One of the most bizarre and delusional (but very common) claims is that “We, the people, are the government.” Schoolchildren are taught to repeat this absurdity, even though everyone is fully aware that the politicians issue commands and demands, and everyone else either complies or is punished. In the United States there is a ruling class and a subject class, and the differences between them are many and obvious. One group commands, the other obeys. One group demands huge sums of money, the other group pays. One group tells the other group where they can live, where they can work, what they can eat, what they can drink, what they can drive, who they can work for, what work they can do, and so on. One group takes and spends trillions of dollars of what the other group earns. One group consists entirely of economic parasites, while the efforts of the other group produce all the wealth.
In this system, it is patently obvious who commands and who obeys. The people are not the “government,” by any stretch of the imagination, and it requires profound denial to believe otherwise. But other myths are also used to try to make that lie sound rational.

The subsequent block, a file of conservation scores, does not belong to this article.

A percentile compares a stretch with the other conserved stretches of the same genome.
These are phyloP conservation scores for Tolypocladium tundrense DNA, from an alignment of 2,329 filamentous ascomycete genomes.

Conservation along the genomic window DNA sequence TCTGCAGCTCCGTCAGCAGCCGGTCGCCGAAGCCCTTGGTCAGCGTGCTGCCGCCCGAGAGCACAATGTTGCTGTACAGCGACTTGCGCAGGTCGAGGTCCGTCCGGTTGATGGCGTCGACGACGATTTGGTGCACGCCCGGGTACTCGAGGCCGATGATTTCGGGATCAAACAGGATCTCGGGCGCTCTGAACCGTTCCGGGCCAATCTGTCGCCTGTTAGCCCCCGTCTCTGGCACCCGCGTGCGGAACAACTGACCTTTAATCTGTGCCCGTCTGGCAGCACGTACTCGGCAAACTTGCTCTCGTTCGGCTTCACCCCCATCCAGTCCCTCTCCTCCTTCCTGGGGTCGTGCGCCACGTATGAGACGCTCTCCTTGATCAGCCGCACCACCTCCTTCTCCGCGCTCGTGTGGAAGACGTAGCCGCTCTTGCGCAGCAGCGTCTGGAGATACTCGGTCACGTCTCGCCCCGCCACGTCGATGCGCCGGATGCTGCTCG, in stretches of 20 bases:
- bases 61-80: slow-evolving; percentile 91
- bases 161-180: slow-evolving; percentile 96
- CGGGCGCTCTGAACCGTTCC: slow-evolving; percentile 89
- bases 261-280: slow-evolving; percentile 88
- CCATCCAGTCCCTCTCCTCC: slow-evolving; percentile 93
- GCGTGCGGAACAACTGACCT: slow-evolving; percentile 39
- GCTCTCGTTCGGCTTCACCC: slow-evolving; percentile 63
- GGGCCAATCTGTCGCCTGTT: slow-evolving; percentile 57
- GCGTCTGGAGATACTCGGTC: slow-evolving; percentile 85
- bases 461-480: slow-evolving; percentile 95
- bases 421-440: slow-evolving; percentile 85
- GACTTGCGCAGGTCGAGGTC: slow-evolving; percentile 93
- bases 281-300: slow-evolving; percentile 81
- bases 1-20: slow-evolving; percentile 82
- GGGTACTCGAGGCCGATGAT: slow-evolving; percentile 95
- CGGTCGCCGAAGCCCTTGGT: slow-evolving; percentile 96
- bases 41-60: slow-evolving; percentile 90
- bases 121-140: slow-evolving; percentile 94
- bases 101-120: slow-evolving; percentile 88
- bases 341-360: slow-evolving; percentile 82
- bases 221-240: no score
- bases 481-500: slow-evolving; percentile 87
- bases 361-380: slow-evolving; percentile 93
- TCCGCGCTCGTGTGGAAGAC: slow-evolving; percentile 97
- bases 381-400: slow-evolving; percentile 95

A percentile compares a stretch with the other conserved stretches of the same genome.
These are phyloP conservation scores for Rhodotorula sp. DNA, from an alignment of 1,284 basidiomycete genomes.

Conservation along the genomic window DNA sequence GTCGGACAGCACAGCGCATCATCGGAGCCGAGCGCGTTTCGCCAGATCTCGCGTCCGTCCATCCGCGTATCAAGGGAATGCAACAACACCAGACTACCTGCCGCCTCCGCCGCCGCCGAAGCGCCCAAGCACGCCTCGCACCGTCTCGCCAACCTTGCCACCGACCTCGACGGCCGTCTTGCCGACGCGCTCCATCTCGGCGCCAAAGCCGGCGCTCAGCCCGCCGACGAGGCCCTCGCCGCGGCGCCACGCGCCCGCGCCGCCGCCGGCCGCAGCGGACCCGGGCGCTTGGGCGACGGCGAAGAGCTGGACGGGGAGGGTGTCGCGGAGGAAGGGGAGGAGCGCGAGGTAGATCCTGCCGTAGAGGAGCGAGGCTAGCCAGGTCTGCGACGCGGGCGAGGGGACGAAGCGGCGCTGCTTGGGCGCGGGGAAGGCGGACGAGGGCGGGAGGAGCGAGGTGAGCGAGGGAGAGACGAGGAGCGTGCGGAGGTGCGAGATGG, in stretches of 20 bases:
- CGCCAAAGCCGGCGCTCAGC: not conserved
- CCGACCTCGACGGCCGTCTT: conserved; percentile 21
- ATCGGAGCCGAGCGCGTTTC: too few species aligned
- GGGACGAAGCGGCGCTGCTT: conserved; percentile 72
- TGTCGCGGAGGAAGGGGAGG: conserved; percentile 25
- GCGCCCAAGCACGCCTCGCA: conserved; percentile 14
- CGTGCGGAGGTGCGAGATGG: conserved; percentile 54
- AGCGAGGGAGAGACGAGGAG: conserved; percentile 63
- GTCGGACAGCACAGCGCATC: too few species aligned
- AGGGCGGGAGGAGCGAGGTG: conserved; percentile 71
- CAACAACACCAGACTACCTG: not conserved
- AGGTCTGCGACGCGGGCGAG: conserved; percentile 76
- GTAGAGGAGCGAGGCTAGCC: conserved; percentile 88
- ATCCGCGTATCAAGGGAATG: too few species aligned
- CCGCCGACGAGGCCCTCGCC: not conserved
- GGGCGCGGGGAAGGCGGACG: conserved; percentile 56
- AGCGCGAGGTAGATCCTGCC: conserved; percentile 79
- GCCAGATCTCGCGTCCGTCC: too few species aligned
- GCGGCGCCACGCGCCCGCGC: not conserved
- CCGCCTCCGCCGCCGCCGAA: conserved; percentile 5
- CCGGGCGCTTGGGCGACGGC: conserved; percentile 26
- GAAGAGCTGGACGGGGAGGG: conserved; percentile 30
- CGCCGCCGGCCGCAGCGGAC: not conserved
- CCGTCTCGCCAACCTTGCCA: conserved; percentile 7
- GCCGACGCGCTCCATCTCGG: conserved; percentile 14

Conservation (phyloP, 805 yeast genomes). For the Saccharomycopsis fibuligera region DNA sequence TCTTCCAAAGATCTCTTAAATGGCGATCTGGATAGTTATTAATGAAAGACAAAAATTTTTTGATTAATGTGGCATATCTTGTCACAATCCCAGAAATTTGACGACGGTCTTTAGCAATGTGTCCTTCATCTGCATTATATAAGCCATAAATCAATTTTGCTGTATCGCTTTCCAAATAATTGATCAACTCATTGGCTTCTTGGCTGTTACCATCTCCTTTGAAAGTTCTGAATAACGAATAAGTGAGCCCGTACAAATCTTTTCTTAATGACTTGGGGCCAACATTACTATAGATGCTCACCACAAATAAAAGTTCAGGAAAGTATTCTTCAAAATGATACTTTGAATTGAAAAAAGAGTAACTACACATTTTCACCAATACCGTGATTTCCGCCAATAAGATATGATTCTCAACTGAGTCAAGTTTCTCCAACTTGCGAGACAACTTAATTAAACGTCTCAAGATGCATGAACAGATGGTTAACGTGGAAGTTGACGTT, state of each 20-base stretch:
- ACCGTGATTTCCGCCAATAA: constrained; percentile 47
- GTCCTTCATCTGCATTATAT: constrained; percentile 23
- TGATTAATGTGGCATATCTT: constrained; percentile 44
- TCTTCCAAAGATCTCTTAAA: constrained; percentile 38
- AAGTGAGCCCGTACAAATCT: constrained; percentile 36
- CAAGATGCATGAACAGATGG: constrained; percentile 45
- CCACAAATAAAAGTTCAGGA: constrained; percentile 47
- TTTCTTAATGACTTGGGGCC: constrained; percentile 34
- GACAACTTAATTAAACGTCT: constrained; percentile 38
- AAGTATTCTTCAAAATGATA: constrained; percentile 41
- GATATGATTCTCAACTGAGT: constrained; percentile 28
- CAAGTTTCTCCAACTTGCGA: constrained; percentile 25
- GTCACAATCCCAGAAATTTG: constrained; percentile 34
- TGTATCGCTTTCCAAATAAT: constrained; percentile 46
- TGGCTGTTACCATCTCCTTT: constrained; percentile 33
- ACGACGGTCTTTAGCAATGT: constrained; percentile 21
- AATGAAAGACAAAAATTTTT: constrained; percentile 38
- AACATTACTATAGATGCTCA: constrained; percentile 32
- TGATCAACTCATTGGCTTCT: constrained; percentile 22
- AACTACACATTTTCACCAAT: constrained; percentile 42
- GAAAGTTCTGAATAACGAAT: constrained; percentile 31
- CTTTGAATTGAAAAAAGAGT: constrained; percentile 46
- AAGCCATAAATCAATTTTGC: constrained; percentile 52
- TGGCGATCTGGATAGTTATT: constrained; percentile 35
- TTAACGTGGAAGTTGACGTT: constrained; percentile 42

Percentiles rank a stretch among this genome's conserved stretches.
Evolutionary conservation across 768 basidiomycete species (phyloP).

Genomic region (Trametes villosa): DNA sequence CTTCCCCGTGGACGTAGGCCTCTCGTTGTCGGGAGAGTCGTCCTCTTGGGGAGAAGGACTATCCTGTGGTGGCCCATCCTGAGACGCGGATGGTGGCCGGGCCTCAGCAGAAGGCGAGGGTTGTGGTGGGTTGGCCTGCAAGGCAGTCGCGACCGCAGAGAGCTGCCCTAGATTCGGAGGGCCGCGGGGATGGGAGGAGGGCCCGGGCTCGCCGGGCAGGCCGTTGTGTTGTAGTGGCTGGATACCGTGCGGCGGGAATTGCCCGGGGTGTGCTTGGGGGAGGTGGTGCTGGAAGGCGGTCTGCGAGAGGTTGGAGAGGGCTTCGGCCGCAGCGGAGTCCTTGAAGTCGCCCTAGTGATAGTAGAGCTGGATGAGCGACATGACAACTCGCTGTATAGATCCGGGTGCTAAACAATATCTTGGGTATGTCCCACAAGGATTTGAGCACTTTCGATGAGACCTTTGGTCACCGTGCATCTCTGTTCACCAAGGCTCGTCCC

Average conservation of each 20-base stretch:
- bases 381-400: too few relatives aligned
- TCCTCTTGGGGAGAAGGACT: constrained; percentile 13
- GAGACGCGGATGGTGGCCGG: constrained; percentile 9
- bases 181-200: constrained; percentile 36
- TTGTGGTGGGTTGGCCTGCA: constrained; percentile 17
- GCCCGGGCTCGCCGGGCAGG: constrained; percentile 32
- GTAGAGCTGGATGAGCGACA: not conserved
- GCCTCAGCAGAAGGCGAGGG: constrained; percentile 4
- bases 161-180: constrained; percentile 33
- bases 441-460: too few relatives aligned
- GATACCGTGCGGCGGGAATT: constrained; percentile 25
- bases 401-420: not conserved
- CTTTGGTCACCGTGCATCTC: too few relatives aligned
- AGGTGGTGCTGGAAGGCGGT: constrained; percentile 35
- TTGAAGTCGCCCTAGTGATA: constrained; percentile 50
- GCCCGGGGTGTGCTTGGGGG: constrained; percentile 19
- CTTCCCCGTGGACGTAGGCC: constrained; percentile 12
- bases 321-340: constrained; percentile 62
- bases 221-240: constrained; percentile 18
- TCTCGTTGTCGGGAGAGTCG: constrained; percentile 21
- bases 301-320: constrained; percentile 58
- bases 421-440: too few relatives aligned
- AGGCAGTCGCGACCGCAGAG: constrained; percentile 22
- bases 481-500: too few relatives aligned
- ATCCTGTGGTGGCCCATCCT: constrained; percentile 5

For example, it is also claimed that “the government works for us; it is our servant.” Again, such a statement does not even remotely match the obvious reality of the situation; it is little more than a cult mantra, a delusion intentionally programmed into the populace in order to twist their view of reality. And most people never even question it. Most never wonder, if “government” works for us, if it is our employee, why does it decide how much we pay it? Why does our “employee” decide what it will do for us? Why does our “employee” tell us how to live our lives? Why does our “employee” demand our obedience for whatever arbitrary commands it issues, sending armed enforcers after us if we disobey? It is impossible for “government” to ever be the servant, because of what “government” is, To put it in simple, personal terms, if someone can boss you around and take your money, he is not your servant; and if he cannot do those things, he is not “government.” However limited, “government” is the organization thought to have the right to forcibly control the behavior of its subjects via “laws,” rendering the popularly accepted rhetoric about “public servants” completely ridiculous. To imagine that a ruler could ever be the servant of those over whom he rules is patently absurd. Yet that impossibility is spouted as indisputable gospel in “civics” classes.